LK: The whole thing was kind of based on our experience with our site, The New Potato, which is what the national influencer is loosely based on. When I had the idea to write the script, I had written and directed video shorts that we did for The New Potato that were on Access Hollywood and the Today Show. I always have written and directed; I always knew that’s what I wanted to do for this movie.
Danielle and I, we work together in our business. She’s really incredible visually. She oversaw the production design, the wardrobe and hair and makeup. That was just a very natural place for her. We wanted to produce [The Social Ones] together because we just were very determined to make it ourselves and do it on our own terms. Steph [Stephanie March] was amazing and read the script and was like, I am in. I want to do it.
Then it’s funny because Danielle and I, in the beginning we were like, let’s be in it. Let’s do it because it’s kind of loosely based on what we’ve experienced. Then when we started casting people like Richard Kind and Jackie Hoffman, we kind of looked at each other and we were like, wow. Are we really going to act in this? Are we really going to do this? Luckily, I think it worked out, because we’re just very deadpan and we’re kind of the narrators. It’s very much our humor, and everybody else kind of gets to be sort of crazy and hilarious around us. We kind of take people through the story. It’s very authentic to us.
I guess in a way it was our intention from the beginning. But we wore a lot of hats, and it was really fun to do that, but definitely challenging as well.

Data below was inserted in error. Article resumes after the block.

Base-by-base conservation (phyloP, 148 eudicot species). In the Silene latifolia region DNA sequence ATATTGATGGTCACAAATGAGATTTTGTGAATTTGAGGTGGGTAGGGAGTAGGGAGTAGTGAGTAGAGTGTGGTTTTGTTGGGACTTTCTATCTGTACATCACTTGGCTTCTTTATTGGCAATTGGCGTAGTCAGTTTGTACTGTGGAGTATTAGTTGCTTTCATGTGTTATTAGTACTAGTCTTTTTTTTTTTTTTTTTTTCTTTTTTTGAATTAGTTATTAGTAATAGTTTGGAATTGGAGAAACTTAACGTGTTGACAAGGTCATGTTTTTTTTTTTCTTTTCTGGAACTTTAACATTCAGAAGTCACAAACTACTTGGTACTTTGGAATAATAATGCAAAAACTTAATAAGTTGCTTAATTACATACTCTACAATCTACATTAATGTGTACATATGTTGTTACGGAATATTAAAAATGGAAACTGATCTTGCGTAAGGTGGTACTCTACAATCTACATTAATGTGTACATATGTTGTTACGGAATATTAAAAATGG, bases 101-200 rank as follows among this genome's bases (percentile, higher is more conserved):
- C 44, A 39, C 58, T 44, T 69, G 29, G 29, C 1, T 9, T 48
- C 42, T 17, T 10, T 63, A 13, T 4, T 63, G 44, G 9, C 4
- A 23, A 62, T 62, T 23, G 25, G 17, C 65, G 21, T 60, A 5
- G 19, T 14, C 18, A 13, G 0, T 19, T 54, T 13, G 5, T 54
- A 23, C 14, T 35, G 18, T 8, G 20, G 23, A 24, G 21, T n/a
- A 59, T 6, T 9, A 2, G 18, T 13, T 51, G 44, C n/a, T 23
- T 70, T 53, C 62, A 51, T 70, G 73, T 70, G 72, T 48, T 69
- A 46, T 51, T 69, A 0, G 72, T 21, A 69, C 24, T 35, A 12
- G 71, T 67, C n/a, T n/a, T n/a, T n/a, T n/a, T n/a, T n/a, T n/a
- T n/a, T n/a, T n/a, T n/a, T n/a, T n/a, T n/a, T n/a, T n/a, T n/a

BF: How did that level of involvement affect you production-wise? Was the added control a plus, or did it add to your stress levels, or a combination of both?
LK: It was nice to have a crew that was so unbelievable. We had a really good crew, and everyone was so in it together, and everyone was so excited. I think that everyone found the project really funny. We just honestly had so much fun on set. Obviously we did it very independently, so we definitely were spoiled in our first project. I think that we had a lot more control than you would have for bigger projects on a normal movie set.
That part of it was so enjoyable. We shot [The Social Ones] in 15 days. There was even one day that we found ourselves with half a day where we had time to play. I wrote on set four more little scenes that are in the movie, that I was just able to create on the fly. That [would be] so hard to do on a different type of set. I was just so lucky with the crew that I had. Our cinematographer was amazing, I had an amazing producer, just a really, really good crew. It was a really good experience.
BF: Social media is such a large phenomenon, and there’s a lot that’s comedic about it. When you wrote The Social Ones, how did you decide where to start and what to focus the film on?
LK: We have been in that influencer world for a while. We’ve been going to events with these people. We’ve been covering these people. I would find that a YouTuber doing make-up tutorials would get far more engagement than when we would do a profile on Robert De Niro. I found that to be very, very funny and very interesting.